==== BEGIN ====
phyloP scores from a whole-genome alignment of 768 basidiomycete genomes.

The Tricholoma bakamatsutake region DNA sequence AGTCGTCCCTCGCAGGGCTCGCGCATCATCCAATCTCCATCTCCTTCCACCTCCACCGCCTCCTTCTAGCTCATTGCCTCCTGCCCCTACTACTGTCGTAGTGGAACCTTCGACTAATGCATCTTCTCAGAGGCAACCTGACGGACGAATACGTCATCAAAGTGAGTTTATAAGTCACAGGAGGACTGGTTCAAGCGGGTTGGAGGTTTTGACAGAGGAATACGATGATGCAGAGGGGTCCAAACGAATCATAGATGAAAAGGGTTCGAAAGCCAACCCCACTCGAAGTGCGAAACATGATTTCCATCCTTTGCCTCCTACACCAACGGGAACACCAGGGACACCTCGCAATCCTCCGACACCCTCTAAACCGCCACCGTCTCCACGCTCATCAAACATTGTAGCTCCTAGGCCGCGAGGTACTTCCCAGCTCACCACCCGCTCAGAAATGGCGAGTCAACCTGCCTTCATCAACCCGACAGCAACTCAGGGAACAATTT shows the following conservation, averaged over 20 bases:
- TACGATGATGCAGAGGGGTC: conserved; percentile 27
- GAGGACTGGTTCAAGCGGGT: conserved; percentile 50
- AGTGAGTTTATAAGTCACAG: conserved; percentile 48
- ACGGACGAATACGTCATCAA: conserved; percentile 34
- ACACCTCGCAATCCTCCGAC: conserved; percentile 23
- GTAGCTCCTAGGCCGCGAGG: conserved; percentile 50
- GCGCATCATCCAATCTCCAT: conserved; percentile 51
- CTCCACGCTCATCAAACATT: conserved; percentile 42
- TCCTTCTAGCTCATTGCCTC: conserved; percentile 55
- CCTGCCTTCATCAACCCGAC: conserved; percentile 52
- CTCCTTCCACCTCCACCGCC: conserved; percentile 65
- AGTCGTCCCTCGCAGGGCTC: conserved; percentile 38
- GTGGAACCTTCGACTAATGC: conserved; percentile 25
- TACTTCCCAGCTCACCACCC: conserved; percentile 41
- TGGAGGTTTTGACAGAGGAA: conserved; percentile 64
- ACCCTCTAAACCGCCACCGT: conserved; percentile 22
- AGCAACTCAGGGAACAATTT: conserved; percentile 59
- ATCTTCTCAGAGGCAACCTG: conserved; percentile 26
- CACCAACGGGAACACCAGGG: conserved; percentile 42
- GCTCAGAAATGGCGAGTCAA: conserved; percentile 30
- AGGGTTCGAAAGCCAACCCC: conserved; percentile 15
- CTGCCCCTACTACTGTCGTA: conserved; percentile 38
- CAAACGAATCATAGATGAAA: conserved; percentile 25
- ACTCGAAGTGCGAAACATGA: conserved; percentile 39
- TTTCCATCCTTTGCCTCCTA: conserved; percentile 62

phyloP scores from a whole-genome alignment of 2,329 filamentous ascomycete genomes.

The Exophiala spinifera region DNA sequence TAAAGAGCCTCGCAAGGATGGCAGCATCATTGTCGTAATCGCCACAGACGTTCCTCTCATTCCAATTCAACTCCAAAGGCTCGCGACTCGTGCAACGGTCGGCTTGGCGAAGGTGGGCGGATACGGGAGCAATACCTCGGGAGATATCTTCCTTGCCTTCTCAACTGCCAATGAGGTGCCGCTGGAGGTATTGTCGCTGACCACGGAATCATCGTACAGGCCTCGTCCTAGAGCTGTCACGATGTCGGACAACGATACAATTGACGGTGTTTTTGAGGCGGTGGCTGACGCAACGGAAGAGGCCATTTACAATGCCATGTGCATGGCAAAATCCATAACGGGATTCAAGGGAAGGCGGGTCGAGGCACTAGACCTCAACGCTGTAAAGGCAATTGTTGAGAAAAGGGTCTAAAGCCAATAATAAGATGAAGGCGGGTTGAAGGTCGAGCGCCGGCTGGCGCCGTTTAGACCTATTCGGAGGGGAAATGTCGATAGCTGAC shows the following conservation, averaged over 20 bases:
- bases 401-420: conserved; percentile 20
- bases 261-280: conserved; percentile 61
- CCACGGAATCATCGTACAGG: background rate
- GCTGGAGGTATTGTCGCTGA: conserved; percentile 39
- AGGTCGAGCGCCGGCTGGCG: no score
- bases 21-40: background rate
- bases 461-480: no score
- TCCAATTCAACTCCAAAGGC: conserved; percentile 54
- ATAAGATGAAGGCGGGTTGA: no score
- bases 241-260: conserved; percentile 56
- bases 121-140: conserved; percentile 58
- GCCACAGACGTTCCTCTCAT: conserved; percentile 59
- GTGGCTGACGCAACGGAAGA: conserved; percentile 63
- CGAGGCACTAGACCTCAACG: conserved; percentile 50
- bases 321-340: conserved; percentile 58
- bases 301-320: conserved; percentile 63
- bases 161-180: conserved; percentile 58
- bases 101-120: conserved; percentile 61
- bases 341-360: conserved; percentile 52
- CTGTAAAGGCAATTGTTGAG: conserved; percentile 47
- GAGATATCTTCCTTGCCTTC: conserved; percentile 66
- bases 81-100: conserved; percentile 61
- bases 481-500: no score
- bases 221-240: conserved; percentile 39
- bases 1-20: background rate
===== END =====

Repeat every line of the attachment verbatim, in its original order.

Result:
phyloP scores from a whole-genome alignment of 768 basidiomycete genomes.

The Tricholoma bakamatsutake region DNA sequence AGTCGTCCCTCGCAGGGCTCGCGCATCATCCAATCTCCATCTCCTTCCACCTCCACCGCCTCCTTCTAGCTCATTGCCTCCTGCCCCTACTACTGTCGTAGTGGAACCTTCGACTAATGCATCTTCTCAGAGGCAACCTGACGGACGAATACGTCATCAAAGTGAGTTTATAAGTCACAGGAGGACTGGTTCAAGCGGGTTGGAGGTTTTGACAGAGGAATACGATGATGCAGAGGGGTCCAAACGAATCATAGATGAAAAGGGTTCGAAAGCCAACCCCACTCGAAGTGCGAAACATGATTTCCATCCTTTGCCTCCTACACCAACGGGAACACCAGGGACACCTCGCAATCCTCCGACACCCTCTAAACCGCCACCGTCTCCACGCTCATCAAACATTGTAGCTCCTAGGCCGCGAGGTACTTCCCAGCTCACCACCCGCTCAGAAATGGCGAGTCAACCTGCCTTCATCAACCCGACAGCAACTCAGGGAACAATTT shows the following conservation, averaged over 20 bases:
- TACGATGATGCAGAGGGGTC: conserved; percentile 27
- GAGGACTGGTTCAAGCGGGT: conserved; percentile 50
- AGTGAGTTTATAAGTCACAG: conserved; percentile 48
- ACGGACGAATACGTCATCAA: conserved; percentile 34
- ACACCTCGCAATCCTCCGAC: conserved; percentile 23
- GTAGCTCCTAGGCCGCGAGG: conserved; percentile 50
- GCGCATCATCCAATCTCCAT: conserved; percentile 51
- CTCCACGCTCATCAAACATT: conserved; percentile 42
- TCCTTCTAGCTCATTGCCTC: conserved; percentile 55
- CCTGCCTTCATCAACCCGAC: conserved; percentile 52
- CTCCTTCCACCTCCACCGCC: conserved; percentile 65
- AGTCGTCCCTCGCAGGGCTC: conserved; percentile 38
- GTGGAACCTTCGACTAATGC: conserved; percentile 25
- TACTTCCCAGCTCACCACCC: conserved; percentile 41
- TGGAGGTTTTGACAGAGGAA: conserved; percentile 64
- ACCCTCTAAACCGCCACCGT: conserved; percentile 22
- AGCAACTCAGGGAACAATTT: conserved; percentile 59
- ATCTTCTCAGAGGCAACCTG: conserved; percentile 26
- CACCAACGGGAACACCAGGG: conserved; percentile 42
- GCTCAGAAATGGCGAGTCAA: conserved; percentile 30
- AGGGTTCGAAAGCCAACCCC: conserved; percentile 15
- CTGCCCCTACTACTGTCGTA: conserved; percentile 38
- CAAACGAATCATAGATGAAA: conserved; percentile 25
- ACTCGAAGTGCGAAACATGA: conserved; percentile 39
- TTTCCATCCTTTGCCTCCTA: conserved; percentile 62

phyloP scores from a whole-genome alignment of 2,329 filamentous ascomycete genomes.

The Exophiala spinifera region DNA sequence TAAAGAGCCTCGCAAGGATGGCAGCATCATTGTCGTAATCGCCACAGACGTTCCTCTCATTCCAATTCAACTCCAAAGGCTCGCGACTCGTGCAACGGTCGGCTTGGCGAAGGTGGGCGGATACGGGAGCAATACCTCGGGAGATATCTTCCTTGCCTTCTCAACTGCCAATGAGGTGCCGCTGGAGGTATTGTCGCTGACCACGGAATCATCGTACAGGCCTCGTCCTAGAGCTGTCACGATGTCGGACAACGATACAATTGACGGTGTTTTTGAGGCGGTGGCTGACGCAACGGAAGAGGCCATTTACAATGCCATGTGCATGGCAAAATCCATAACGGGATTCAAGGGAAGGCGGGTCGAGGCACTAGACCTCAACGCTGTAAAGGCAATTGTTGAGAAAAGGGTCTAAAGCCAATAATAAGATGAAGGCGGGTTGAAGGTCGAGCGCCGGCTGGCGCCGTTTAGACCTATTCGGAGGGGAAATGTCGATAGCTGAC shows the following conservation, averaged over 20 bases:
- bases 401-420: conserved; percentile 20
- bases 261-280: conserved; percentile 61
- CCACGGAATCATCGTACAGG: background rate
- GCTGGAGGTATTGTCGCTGA: conserved; percentile 39
- AGGTCGAGCGCCGGCTGGCG: no score
- bases 21-40: background rate
- bases 461-480: no score
- TCCAATTCAACTCCAAAGGC: conserved; percentile 54
- ATAAGATGAAGGCGGGTTGA: no score
- bases 241-260: conserved; percentile 56
- bases 121-140: conserved; percentile 58
- GCCACAGACGTTCCTCTCAT: conserved; percentile 59
- GTGGCTGACGCAACGGAAGA: conserved; percentile 63
- CGAGGCACTAGACCTCAACG: conserved; percentile 50
- bases 321-340: conserved; percentile 58
- bases 301-320: conserved; percentile 63
- bases 161-180: conserved; percentile 58
- bases 101-120: conserved; percentile 61
- bases 341-360: conserved; percentile 52
- CTGTAAAGGCAATTGTTGAG: conserved; percentile 47
- GAGATATCTTCCTTGCCTTC: conserved; percentile 66
- bases 81-100: conserved; percentile 61
- bases 481-500: no score
- bases 221-240: conserved; percentile 39
- bases 1-20: background rate